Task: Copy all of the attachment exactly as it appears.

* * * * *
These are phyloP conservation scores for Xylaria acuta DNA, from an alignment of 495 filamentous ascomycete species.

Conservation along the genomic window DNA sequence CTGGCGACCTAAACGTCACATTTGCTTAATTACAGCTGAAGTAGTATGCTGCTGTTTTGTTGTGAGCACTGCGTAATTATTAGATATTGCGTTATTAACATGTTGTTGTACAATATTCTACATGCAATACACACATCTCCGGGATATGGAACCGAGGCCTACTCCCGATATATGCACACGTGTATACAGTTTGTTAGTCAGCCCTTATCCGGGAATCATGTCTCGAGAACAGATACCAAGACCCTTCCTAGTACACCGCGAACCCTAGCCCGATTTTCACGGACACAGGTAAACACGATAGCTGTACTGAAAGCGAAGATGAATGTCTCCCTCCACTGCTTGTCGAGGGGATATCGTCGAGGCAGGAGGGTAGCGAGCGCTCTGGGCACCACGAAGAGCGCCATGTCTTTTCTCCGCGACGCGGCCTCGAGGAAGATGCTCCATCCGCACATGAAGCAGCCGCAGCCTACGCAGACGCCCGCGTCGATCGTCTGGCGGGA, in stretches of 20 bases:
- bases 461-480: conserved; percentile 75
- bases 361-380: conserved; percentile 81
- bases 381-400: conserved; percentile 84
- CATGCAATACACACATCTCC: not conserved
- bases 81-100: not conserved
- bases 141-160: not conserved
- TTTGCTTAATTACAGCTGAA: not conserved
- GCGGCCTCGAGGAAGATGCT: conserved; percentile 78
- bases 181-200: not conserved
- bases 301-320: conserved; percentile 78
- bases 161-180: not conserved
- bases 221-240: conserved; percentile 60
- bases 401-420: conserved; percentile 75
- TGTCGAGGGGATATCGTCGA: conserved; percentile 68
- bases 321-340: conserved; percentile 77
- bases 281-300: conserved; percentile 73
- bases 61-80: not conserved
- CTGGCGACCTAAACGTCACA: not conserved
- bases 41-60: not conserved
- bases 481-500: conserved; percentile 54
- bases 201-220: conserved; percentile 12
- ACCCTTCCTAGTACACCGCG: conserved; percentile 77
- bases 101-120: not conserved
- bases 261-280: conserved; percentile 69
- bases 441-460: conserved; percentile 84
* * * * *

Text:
These are phyloP conservation scores for Xylaria acuta DNA, from an alignment of 495 filamentous ascomycete species.

Conservation along the genomic window DNA sequence CTGGCGACCTAAACGTCACATTTGCTTAATTACAGCTGAAGTAGTATGCTGCTGTTTTGTTGTGAGCACTGCGTAATTATTAGATATTGCGTTATTAACATGTTGTTGTACAATATTCTACATGCAATACACACATCTCCGGGATATGGAACCGAGGCCTACTCCCGATATATGCACACGTGTATACAGTTTGTTAGTCAGCCCTTATCCGGGAATCATGTCTCGAGAACAGATACCAAGACCCTTCCTAGTACACCGCGAACCCTAGCCCGATTTTCACGGACACAGGTAAACACGATAGCTGTACTGAAAGCGAAGATGAATGTCTCCCTCCACTGCTTGTCGAGGGGATATCGTCGAGGCAGGAGGGTAGCGAGCGCTCTGGGCACCACGAAGAGCGCCATGTCTTTTCTCCGCGACGCGGCCTCGAGGAAGATGCTCCATCCGCACATGAAGCAGCCGCAGCCTACGCAGACGCCCGCGTCGATCGTCTGGCGGGA, in stretches of 20 bases:
- bases 461-480: conserved; percentile 75
- bases 361-380: conserved; percentile 81
- bases 381-400: conserved; percentile 84
- CATGCAATACACACATCTCC: not conserved
- bases 81-100: not conserved
- bases 141-160: not conserved
- TTTGCTTAATTACAGCTGAA: not conserved
- GCGGCCTCGAGGAAGATGCT: conserved; percentile 78
- bases 181-200: not conserved
- bases 301-320: conserved; percentile 78
- bases 161-180: not conserved
- bases 221-240: conserved; percentile 60
- bases 401-420: conserved; percentile 75
- TGTCGAGGGGATATCGTCGA: conserved; percentile 68
- bases 321-340: conserved; percentile 77
- bases 281-300: conserved; percentile 73
- bases 61-80: not conserved
- CTGGCGACCTAAACGTCACA: not conserved
- bases 41-60: not conserved
- bases 481-500: conserved; percentile 54
- bases 201-220: conserved; percentile 12
- ACCCTTCCTAGTACACCGCG: conserved; percentile 77
- bases 101-120: not conserved
- bases 261-280: conserved; percentile 69
- bases 441-460: conserved; percentile 84